Use of recession-curve analysis for estimation of karstification degree and its application in assessing overflow/underflow conditions in closely spaced karstic springs


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Environmental Earth Sciences

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In the southern part of the Slovenský Kras Mountains, located on the Hungarian–Slovakian border, a transboundary karstic aquifer Dolný vrch/Alsóhegy underlies the structure and discharges groundwater flow to 15 major karst springs around its margin. Hydrograph recession curves from nine-gauged springs on the Slovak part of the aquifer were analysed, and for each individual spring, depletion hydrograph equations were classified into different categories based on recessional parameters quantitatively describing individual groundwater flow sub–regimes. Discharge depletion was used to create recessional equations, and these were linked to karstification degree, a qualitative scale ranging from 1 to 10. A new application of hydrograph separation was based on examining and combining pairs of springs that likely fit into the category of overflow/underflow springs for a single groundwater reservoir. Recession-curve analysis performed on coupled discharges of two pairs of neighbouring springs was conducted to examine their possible linkage as a single groundwater reservoir, with an overflow outlet and underflow outlet. In the process of discharge coupling, discharges of the springs, hypothesized to be branches of the same source and observed at the same time were simply added together. By analyzing the resulting new time series, a new classification of sub-regimes could be generated. Surprisingly, new facts were revealed about the overflow/underflow springs, which primarily were not recognized previously as being connected components of a single groundwater reservoir. Summations of combined overflow/underflow discharge volumes of a single spring reservoir led to discovery of apparent presence of turbulent flow sub-regimes on the coupled recession curve. Presence of possible overflow/underflow springs of a single groundwater basin should be considered during hydrograph analyses if the springs have attributes that suggest they may be part of a combined flow system. Treating these springs as separate entities as a result can produce significant misinterpretation of drainage parameters. Furthermore, identification of overflow branches facilitates the generation of new research ideas for further speleological investigations nearby, and for assessing the system in a more effective manner.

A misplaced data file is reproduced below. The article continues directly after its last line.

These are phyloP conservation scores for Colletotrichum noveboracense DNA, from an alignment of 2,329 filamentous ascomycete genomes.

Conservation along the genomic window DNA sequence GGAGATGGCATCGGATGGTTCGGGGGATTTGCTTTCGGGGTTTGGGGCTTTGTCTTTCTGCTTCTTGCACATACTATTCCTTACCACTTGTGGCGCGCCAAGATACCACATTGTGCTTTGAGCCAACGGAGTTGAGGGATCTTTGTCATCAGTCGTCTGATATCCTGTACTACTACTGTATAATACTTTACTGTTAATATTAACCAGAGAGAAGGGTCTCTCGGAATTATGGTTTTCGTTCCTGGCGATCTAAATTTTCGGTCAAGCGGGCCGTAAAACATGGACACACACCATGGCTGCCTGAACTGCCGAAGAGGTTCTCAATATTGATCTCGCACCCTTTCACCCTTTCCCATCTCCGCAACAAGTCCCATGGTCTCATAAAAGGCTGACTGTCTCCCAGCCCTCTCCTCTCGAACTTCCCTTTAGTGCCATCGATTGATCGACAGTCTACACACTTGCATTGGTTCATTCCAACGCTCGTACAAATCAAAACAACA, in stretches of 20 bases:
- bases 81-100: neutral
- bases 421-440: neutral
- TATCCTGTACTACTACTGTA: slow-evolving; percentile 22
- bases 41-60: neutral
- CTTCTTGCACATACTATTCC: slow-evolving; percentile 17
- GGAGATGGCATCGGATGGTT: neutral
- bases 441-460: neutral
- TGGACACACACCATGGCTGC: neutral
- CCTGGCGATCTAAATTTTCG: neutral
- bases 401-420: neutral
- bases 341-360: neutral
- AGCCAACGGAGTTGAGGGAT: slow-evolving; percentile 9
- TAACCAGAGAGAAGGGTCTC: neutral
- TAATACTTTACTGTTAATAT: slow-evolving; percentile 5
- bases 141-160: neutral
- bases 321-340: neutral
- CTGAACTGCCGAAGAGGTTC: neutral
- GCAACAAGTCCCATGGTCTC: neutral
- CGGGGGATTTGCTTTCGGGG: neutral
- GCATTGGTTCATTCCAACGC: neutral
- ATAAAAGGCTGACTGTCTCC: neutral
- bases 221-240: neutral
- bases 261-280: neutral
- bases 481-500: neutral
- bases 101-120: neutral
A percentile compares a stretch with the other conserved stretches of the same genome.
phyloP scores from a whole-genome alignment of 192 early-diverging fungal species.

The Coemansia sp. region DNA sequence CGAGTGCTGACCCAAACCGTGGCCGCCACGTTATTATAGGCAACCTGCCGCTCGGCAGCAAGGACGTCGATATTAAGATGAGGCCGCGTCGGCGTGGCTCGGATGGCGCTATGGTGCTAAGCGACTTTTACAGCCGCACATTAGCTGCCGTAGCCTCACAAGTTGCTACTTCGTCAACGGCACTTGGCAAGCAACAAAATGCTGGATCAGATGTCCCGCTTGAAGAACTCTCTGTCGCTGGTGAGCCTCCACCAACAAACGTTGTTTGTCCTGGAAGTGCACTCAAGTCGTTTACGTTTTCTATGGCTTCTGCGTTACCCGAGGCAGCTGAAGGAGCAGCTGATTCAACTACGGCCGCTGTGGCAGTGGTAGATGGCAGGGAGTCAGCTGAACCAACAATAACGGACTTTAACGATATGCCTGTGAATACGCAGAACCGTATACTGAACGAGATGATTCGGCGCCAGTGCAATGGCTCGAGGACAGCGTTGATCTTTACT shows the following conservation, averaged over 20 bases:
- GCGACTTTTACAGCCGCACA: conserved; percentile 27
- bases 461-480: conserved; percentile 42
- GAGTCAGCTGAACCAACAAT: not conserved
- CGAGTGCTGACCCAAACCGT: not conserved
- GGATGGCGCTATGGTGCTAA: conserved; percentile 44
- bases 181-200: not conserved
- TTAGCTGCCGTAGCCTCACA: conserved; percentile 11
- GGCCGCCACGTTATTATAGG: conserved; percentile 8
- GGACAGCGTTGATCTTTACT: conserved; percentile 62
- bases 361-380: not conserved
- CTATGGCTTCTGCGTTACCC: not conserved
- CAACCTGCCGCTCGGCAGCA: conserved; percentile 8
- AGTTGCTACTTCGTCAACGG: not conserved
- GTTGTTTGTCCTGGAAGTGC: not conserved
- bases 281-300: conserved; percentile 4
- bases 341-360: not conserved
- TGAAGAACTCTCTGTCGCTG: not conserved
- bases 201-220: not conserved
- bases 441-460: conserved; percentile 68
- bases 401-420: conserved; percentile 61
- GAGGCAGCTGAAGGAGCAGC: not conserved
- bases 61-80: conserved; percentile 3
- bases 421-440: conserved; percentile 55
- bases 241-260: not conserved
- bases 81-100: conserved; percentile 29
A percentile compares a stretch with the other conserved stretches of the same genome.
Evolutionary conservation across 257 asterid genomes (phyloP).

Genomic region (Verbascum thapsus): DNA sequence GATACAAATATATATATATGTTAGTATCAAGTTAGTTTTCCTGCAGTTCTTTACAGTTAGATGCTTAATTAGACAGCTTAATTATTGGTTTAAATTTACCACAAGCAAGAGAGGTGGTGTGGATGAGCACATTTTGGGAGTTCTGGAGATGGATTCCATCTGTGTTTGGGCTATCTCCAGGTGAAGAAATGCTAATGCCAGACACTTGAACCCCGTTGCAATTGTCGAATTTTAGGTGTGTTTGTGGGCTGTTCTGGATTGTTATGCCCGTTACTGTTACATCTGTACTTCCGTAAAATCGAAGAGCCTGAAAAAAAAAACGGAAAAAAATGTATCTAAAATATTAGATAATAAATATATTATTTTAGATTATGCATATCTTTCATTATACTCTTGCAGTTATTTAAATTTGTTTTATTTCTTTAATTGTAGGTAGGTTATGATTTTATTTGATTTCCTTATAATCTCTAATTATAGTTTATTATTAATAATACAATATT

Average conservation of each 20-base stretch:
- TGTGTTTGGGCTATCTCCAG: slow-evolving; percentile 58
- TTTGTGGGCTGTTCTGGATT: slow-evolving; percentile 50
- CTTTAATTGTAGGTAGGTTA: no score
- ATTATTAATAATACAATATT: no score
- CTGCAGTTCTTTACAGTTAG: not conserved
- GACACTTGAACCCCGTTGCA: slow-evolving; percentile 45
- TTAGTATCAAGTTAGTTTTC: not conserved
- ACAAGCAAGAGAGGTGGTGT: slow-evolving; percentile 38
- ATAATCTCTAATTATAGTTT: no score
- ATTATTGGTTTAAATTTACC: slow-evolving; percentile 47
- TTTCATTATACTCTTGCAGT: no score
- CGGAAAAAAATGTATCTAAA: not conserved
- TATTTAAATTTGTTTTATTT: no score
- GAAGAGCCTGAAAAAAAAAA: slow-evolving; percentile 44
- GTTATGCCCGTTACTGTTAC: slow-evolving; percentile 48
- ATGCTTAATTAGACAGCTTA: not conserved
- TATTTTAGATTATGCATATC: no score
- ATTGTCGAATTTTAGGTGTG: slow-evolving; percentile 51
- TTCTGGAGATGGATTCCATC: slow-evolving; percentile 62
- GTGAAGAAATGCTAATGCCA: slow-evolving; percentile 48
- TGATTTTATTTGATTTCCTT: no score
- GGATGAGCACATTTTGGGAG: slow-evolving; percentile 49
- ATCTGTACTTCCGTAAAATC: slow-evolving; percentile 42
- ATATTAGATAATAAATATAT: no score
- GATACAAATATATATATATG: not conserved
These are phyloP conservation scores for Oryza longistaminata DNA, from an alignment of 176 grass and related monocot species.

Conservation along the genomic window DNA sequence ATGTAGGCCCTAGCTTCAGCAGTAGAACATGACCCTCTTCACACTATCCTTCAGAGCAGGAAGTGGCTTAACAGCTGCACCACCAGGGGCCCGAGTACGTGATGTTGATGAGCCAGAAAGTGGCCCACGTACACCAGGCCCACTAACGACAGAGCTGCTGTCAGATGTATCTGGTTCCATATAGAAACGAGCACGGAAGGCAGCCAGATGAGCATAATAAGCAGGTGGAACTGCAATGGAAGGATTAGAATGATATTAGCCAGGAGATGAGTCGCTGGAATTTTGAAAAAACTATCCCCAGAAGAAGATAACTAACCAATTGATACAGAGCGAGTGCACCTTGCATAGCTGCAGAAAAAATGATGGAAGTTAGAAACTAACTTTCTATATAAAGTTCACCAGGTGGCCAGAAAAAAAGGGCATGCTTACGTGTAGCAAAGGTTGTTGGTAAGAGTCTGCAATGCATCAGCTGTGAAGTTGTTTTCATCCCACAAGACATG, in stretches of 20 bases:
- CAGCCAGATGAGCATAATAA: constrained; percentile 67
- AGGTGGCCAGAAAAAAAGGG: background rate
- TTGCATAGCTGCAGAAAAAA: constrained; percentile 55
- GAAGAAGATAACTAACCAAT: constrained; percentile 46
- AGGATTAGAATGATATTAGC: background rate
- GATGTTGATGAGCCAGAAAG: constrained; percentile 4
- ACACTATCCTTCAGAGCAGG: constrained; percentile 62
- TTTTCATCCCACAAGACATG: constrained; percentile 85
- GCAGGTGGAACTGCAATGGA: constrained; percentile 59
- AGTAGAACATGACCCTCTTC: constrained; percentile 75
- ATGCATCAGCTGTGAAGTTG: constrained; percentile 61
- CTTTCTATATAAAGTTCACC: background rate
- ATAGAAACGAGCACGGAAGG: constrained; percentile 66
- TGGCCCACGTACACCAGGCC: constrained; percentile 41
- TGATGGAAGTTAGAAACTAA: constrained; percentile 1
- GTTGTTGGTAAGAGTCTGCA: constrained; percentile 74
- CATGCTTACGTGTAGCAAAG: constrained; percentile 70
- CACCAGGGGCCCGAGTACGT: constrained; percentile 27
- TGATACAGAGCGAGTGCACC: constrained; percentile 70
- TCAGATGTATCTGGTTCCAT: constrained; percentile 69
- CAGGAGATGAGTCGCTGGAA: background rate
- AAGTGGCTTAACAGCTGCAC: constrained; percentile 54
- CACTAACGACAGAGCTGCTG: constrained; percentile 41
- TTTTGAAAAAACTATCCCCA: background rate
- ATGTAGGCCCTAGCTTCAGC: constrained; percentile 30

Hydrograph analyses; Recession curves; Regime type; Rock disruption; Karstification degree; Slovenský Kras Mts

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